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They still make them in the marsh regions of Iraq, and they are the undoubted model for the Sumerian flood ark, thus an Ark with an architectural counterpart had a very long history in the region.
Originally posted by ibiubu
reply to post by Druscilla
It is in Axum, Ethiopia. It is not a Jewish Cult. They are Ethiopian Orthodox Christians. Whether or not it is truly there is subject to debate.
SnF OP...interesting stuff
The Torah ark or ark in a synagogue (Jewish house of worship) is known in Hebrew as the Aron Kodesh by the Ashkenazim and as the Hekhál amongst most Sefardim. It is generally a receptacle, or ornamental closet, which contains each synagogue's Torah scrolls (Sifrei Torah in Hebrew). In most cases, when possible, the ark is located on the wall of the synagogue closest to Jerusalem.
Aron Kodesh comes from Hebrew אָרוֹן קׄדֶש ʼārōn qōdeš (i.e. aron kodesh), Holy Ark. This name is a reference to the ’ārōn haqqōdeš, the Hebrew name for the Ark of the Covenant which was stored in the Holy of Holies in the ancient Tabernacle and the Temple in Jerusalem.
Most arks feature a parokhet (curtain). The parokhet can be placed outside the doors of the ark
What the Hebrew archaeologists seem to be ignoring however is that these Arks/Cultic Shrines are far more likely to have been related to the consort of YHWH, in terms of Asherah.
The Ark was then kept safe in Ethiopia over the millenia, carefully hidden during wars, and today it is enshrined in a special treasury next to the Church of St. Mary of Zion in Axum, Ethiopia.
This theory was popularized outside of Ethiopia through a 1990s book by British journalist Graham Hancock entitled The Sign and the Seal: The Quest for the Lost Ark of the Covenant. Hancock argues that after the Ark was brought to Ethiopia by Menelik, it was kept there for 800 years by a Judaic cult. Then it was seized by the Knights Templar, who thought that it was the Holy Grail. The Knights converted the Jews, who then kept the Ark in a great church.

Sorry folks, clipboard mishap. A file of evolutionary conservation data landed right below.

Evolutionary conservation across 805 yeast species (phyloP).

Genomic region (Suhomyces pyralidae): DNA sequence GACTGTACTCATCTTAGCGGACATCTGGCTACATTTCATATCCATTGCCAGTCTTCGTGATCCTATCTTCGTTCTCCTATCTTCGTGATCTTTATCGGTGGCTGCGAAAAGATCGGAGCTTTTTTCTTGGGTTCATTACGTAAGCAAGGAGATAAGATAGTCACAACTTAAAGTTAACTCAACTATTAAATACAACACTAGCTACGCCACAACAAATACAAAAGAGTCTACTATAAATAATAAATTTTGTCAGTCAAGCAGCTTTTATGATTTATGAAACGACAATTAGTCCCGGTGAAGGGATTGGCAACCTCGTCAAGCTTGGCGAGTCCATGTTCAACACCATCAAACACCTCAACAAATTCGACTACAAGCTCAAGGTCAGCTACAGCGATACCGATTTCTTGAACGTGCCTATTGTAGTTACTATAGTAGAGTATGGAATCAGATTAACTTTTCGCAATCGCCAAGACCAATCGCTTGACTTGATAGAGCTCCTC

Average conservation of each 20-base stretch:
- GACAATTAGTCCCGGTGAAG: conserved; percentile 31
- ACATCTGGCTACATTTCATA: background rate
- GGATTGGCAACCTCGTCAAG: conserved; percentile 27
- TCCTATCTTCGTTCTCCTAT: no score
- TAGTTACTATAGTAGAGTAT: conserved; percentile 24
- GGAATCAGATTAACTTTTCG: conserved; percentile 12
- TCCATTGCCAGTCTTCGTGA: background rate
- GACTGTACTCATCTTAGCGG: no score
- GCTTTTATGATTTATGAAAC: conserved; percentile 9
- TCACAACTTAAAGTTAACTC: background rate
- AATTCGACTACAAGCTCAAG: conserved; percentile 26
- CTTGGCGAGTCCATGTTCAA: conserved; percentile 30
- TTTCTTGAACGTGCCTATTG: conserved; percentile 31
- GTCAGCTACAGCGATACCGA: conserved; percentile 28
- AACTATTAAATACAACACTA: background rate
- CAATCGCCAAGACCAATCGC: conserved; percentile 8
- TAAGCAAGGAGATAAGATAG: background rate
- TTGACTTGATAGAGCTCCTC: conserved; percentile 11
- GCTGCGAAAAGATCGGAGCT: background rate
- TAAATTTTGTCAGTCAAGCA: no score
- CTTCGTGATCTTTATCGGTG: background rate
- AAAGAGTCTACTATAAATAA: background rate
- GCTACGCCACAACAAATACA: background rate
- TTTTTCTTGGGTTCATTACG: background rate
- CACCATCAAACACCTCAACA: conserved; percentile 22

Click for a slide show of larger images.
These small clay house shrines abound on the antiquities market and in private collections. Used from the third millennium B.C. through the Biblical period, they are thought to have originated in the Jordan River valley—mostly in Transjordan. Despite their numerous presence on the antiquities market, only a few have come from professional excavations, including a couple from Israelite sites.*
Although the exact function of these house shrines is still unknown, they are rich with familiar iconography. From the tree-like columns to the lion bases and the doves perched atop the roofs, all of these are well-known symbols of the goddess Asherah and her counterparts in the ancient Near East. Some of the shrines even have female figures, which may represent the goddess herself or her worshipers. The house shrines suggest the strong presence of popular religion, probably practiced in the home by a majority of the population, that went against the official Israelite monotheism and elite Temple-centered worship that the Biblical writers promoted.
The house shrines were based on actual Temple porticos sacred to Asherah, by the classical period these are also seen to have developed into the Torah Arks.
She is very well attested, with plenty of evidence for her cult, and was the wife of the creator God El, thus 'Queen of Heaven', she was written out of the story but it is of course wrong for contemporary archaeologists to fail to mention her important probable connection to those discoveries...